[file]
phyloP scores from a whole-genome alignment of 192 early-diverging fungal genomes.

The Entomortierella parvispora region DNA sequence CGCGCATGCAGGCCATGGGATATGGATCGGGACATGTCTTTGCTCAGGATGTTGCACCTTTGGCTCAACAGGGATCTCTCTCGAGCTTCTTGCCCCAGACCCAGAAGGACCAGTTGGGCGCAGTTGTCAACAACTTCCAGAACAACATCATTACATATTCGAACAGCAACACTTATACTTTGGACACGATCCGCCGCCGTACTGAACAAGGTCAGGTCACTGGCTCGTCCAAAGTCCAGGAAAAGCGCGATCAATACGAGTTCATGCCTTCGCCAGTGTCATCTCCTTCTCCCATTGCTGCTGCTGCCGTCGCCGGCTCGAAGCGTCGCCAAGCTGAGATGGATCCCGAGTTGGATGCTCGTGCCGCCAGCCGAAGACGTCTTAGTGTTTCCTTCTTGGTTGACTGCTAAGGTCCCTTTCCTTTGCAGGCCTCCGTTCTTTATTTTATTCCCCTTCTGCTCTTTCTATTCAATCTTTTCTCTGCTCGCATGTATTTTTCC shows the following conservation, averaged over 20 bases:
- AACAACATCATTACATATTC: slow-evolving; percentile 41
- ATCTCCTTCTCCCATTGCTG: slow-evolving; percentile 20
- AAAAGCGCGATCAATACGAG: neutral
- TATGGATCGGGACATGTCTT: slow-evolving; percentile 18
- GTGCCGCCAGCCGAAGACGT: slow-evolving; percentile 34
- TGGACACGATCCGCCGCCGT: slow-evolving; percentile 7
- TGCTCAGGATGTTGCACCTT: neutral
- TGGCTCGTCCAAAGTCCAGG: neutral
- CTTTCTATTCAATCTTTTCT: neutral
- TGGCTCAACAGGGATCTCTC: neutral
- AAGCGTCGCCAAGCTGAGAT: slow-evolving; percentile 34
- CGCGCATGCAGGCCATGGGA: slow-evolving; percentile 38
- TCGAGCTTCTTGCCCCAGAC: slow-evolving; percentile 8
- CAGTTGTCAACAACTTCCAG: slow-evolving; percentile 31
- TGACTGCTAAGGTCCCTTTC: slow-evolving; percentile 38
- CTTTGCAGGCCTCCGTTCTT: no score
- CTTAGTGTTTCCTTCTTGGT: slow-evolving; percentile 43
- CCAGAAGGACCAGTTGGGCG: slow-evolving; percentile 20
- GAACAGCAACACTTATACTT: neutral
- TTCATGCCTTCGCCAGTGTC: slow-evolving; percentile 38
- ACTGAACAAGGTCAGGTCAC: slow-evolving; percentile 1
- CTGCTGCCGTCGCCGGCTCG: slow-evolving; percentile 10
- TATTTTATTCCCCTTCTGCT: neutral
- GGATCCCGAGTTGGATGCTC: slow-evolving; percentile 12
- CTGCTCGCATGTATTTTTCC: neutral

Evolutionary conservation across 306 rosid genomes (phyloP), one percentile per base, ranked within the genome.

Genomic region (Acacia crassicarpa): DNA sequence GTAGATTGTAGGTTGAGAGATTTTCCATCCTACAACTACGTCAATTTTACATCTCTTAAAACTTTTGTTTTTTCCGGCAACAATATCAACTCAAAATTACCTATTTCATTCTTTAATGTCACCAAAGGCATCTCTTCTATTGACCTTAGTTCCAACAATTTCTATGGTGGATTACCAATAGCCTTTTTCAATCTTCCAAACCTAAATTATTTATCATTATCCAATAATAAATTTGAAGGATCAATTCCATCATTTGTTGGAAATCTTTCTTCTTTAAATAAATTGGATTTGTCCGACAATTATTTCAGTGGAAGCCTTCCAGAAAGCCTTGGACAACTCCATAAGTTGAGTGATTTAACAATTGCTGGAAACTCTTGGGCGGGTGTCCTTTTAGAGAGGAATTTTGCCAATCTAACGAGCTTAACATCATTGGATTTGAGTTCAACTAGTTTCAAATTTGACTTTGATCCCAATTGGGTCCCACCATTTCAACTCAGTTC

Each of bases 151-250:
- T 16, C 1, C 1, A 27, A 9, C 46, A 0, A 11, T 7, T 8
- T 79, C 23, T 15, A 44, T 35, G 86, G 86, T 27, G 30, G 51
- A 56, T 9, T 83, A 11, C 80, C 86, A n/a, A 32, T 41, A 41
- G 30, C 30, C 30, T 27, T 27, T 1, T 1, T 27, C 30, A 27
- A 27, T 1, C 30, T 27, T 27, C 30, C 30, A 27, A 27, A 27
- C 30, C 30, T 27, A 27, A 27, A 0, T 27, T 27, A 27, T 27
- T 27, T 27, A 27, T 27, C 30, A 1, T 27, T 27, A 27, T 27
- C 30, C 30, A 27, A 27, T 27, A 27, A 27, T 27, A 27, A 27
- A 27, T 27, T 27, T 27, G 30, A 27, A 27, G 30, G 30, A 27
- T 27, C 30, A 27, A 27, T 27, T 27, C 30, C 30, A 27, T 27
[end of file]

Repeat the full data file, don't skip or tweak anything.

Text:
phyloP scores from a whole-genome alignment of 192 early-diverging fungal genomes.

The Entomortierella parvispora region DNA sequence CGCGCATGCAGGCCATGGGATATGGATCGGGACATGTCTTTGCTCAGGATGTTGCACCTTTGGCTCAACAGGGATCTCTCTCGAGCTTCTTGCCCCAGACCCAGAAGGACCAGTTGGGCGCAGTTGTCAACAACTTCCAGAACAACATCATTACATATTCGAACAGCAACACTTATACTTTGGACACGATCCGCCGCCGTACTGAACAAGGTCAGGTCACTGGCTCGTCCAAAGTCCAGGAAAAGCGCGATCAATACGAGTTCATGCCTTCGCCAGTGTCATCTCCTTCTCCCATTGCTGCTGCTGCCGTCGCCGGCTCGAAGCGTCGCCAAGCTGAGATGGATCCCGAGTTGGATGCTCGTGCCGCCAGCCGAAGACGTCTTAGTGTTTCCTTCTTGGTTGACTGCTAAGGTCCCTTTCCTTTGCAGGCCTCCGTTCTTTATTTTATTCCCCTTCTGCTCTTTCTATTCAATCTTTTCTCTGCTCGCATGTATTTTTCC shows the following conservation, averaged over 20 bases:
- AACAACATCATTACATATTC: slow-evolving; percentile 41
- ATCTCCTTCTCCCATTGCTG: slow-evolving; percentile 20
- AAAAGCGCGATCAATACGAG: neutral
- TATGGATCGGGACATGTCTT: slow-evolving; percentile 18
- GTGCCGCCAGCCGAAGACGT: slow-evolving; percentile 34
- TGGACACGATCCGCCGCCGT: slow-evolving; percentile 7
- TGCTCAGGATGTTGCACCTT: neutral
- TGGCTCGTCCAAAGTCCAGG: neutral
- CTTTCTATTCAATCTTTTCT: neutral
- TGGCTCAACAGGGATCTCTC: neutral
- AAGCGTCGCCAAGCTGAGAT: slow-evolving; percentile 34
- CGCGCATGCAGGCCATGGGA: slow-evolving; percentile 38
- TCGAGCTTCTTGCCCCAGAC: slow-evolving; percentile 8
- CAGTTGTCAACAACTTCCAG: slow-evolving; percentile 31
- TGACTGCTAAGGTCCCTTTC: slow-evolving; percentile 38
- CTTTGCAGGCCTCCGTTCTT: no score
- CTTAGTGTTTCCTTCTTGGT: slow-evolving; percentile 43
- CCAGAAGGACCAGTTGGGCG: slow-evolving; percentile 20
- GAACAGCAACACTTATACTT: neutral
- TTCATGCCTTCGCCAGTGTC: slow-evolving; percentile 38
- ACTGAACAAGGTCAGGTCAC: slow-evolving; percentile 1
- CTGCTGCCGTCGCCGGCTCG: slow-evolving; percentile 10
- TATTTTATTCCCCTTCTGCT: neutral
- GGATCCCGAGTTGGATGCTC: slow-evolving; percentile 12
- CTGCTCGCATGTATTTTTCC: neutral

Evolutionary conservation across 306 rosid genomes (phyloP), one percentile per base, ranked within the genome.

Genomic region (Acacia crassicarpa): DNA sequence GTAGATTGTAGGTTGAGAGATTTTCCATCCTACAACTACGTCAATTTTACATCTCTTAAAACTTTTGTTTTTTCCGGCAACAATATCAACTCAAAATTACCTATTTCATTCTTTAATGTCACCAAAGGCATCTCTTCTATTGACCTTAGTTCCAACAATTTCTATGGTGGATTACCAATAGCCTTTTTCAATCTTCCAAACCTAAATTATTTATCATTATCCAATAATAAATTTGAAGGATCAATTCCATCATTTGTTGGAAATCTTTCTTCTTTAAATAAATTGGATTTGTCCGACAATTATTTCAGTGGAAGCCTTCCAGAAAGCCTTGGACAACTCCATAAGTTGAGTGATTTAACAATTGCTGGAAACTCTTGGGCGGGTGTCCTTTTAGAGAGGAATTTTGCCAATCTAACGAGCTTAACATCATTGGATTTGAGTTCAACTAGTTTCAAATTTGACTTTGATCCCAATTGGGTCCCACCATTTCAACTCAGTTC

Each of bases 151-250:
- T 16, C 1, C 1, A 27, A 9, C 46, A 0, A 11, T 7, T 8
- T 79, C 23, T 15, A 44, T 35, G 86, G 86, T 27, G 30, G 51
- A 56, T 9, T 83, A 11, C 80, C 86, A n/a, A 32, T 41, A 41
- G 30, C 30, C 30, T 27, T 27, T 1, T 1, T 27, C 30, A 27
- A 27, T 1, C 30, T 27, T 27, C 30, C 30, A 27, A 27, A 27
- C 30, C 30, T 27, A 27, A 27, A 0, T 27, T 27, A 27, T 27
- T 27, T 27, A 27, T 27, C 30, A 1, T 27, T 27, A 27, T 27
- C 30, C 30, A 27, A 27, T 27, A 27, A 27, T 27, A 27, A 27
- A 27, T 27, T 27, T 27, G 30, A 27, A 27, G 30, G 30, A 27
- T 27, C 30, A 27, A 27, T 27, T 27, C 30, C 30, A 27, T 27